Michael’s thesis chapter on the transcriptomic basis of the convergent evolution of caste-based division of labor in pharaoh ants and honey bees is now out at Nature Communications!
We designed this large study (based on 177 RNA seq libraries) to attempt to determine the degree to which genes underlying the expression of the eusocial caste system are shared between two species (the pharaoh ant Monomorium pharaonis and the honey bee Apis mellifera), which represent two independent origins of eusociality. We collected parallel developmental time series (egg, larval, pupal samples) for reproductive-destined and worker-destined brood, as well as adult queen, worker, and male samples for both species, and we sequenced and analyzed all samples in parallel to provide an unbiased estimate of the degree of transcriptomic overlap for caste-based division of labor in pharaoh ants and honey bees.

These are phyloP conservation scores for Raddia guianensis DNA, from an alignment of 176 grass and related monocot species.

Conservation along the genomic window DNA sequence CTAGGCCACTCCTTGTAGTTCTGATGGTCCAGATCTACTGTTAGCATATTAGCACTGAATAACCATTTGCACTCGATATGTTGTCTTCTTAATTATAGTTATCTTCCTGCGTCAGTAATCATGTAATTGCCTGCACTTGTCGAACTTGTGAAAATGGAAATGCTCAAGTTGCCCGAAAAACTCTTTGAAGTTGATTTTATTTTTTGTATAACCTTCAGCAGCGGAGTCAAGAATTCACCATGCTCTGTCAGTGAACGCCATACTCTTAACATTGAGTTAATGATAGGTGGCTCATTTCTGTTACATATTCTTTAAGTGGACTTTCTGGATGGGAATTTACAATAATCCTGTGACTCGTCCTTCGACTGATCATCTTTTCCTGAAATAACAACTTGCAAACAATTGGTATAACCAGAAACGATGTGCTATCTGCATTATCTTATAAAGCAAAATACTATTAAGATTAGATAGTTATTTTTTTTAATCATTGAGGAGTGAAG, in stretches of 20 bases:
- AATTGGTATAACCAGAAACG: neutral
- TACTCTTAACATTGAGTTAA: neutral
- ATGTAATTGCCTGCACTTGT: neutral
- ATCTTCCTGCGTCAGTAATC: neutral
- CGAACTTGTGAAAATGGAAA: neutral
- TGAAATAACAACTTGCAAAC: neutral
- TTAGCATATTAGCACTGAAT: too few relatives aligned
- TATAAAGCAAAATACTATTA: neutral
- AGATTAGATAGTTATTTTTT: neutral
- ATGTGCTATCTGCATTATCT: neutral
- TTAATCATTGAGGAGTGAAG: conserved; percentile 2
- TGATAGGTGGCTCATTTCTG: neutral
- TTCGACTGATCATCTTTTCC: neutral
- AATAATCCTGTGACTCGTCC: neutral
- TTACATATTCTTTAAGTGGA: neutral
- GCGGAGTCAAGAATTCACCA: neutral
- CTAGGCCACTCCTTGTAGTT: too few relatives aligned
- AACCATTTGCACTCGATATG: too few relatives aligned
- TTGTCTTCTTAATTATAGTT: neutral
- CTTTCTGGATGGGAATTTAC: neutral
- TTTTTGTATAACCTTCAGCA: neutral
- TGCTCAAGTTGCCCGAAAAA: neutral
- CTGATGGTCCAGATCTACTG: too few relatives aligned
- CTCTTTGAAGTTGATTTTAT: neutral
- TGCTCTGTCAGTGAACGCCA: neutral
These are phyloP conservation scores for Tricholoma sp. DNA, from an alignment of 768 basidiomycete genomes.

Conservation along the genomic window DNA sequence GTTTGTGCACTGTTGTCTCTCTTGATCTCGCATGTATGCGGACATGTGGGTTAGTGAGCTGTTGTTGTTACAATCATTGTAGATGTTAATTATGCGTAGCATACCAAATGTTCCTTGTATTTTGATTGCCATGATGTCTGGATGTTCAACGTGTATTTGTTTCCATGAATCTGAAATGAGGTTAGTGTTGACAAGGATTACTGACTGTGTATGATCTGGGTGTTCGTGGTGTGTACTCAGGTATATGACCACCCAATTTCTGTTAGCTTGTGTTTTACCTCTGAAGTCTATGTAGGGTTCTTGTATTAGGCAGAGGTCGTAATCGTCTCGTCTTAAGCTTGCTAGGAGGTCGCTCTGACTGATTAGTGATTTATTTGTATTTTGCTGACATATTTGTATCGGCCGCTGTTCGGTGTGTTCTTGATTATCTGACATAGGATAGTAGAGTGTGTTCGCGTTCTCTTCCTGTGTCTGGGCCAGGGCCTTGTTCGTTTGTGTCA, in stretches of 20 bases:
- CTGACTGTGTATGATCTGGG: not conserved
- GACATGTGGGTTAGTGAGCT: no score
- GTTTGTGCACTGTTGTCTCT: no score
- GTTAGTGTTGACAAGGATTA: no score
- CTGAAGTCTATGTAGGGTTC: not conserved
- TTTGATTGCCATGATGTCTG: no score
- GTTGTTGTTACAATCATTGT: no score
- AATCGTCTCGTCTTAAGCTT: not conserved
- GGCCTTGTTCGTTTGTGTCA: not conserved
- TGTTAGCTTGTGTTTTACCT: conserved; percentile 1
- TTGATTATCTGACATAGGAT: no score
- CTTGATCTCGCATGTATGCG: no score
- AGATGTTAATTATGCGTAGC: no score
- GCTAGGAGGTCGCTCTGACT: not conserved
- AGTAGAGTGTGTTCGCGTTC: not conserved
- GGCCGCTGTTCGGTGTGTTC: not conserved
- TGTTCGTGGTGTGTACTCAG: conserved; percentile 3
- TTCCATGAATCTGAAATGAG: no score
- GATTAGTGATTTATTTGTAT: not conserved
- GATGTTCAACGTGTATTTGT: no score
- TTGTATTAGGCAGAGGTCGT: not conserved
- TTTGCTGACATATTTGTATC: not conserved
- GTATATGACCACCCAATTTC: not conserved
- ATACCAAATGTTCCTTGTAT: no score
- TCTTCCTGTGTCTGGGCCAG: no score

We identified a large set of genes (~1,500 genes) with caste-biased expression that was shared between pharaoh ants and honey bees, and this shared transcriptomic architecture represented ~30% of all caste-biased genes. Most of these genes were differentially expressed in adult abdominal tissues, providing a strong transcriptomic signature of the reproductive caste system (this is not surprising given that the main physiological difference between queens and workers in both ants and honey bees is that queens reproduce and workers do not, and female reproductive organs are in the abdomen). Interestingly, we found that this ~30-35% overlap for caste-associated genes is approaching the degree of overlap (~40%) that we observed of genes differentially expressed across development for honey bees and pharaoh ants. This is striking given that development is considered to be strongly conserved, suggesting that the molecular mechanisms underlying the reproductive caste system are also strongly conserved. All of this suggests that the convergent evolution of the reproductive caste system in ants and honey bees involved the recruitment of a pre-exisiting “reproductive groundplan” of genes associated with female reproductive physiology. At the same time, we also found that the majority (~65-70%) of genes with caste-associated expression were not shared between pharaoh ants and honey bees, also highlighting that the independent evolution of the caste system in the ancestors of ants and honey bees also involved the recruitment of many lineage-specific genes and genes with lineage-specific expression patterns. Overall, our results highlight the importance of both conserved and lineage-specific genes for the evolution of phenotypic innovations such as caste-based division of labor.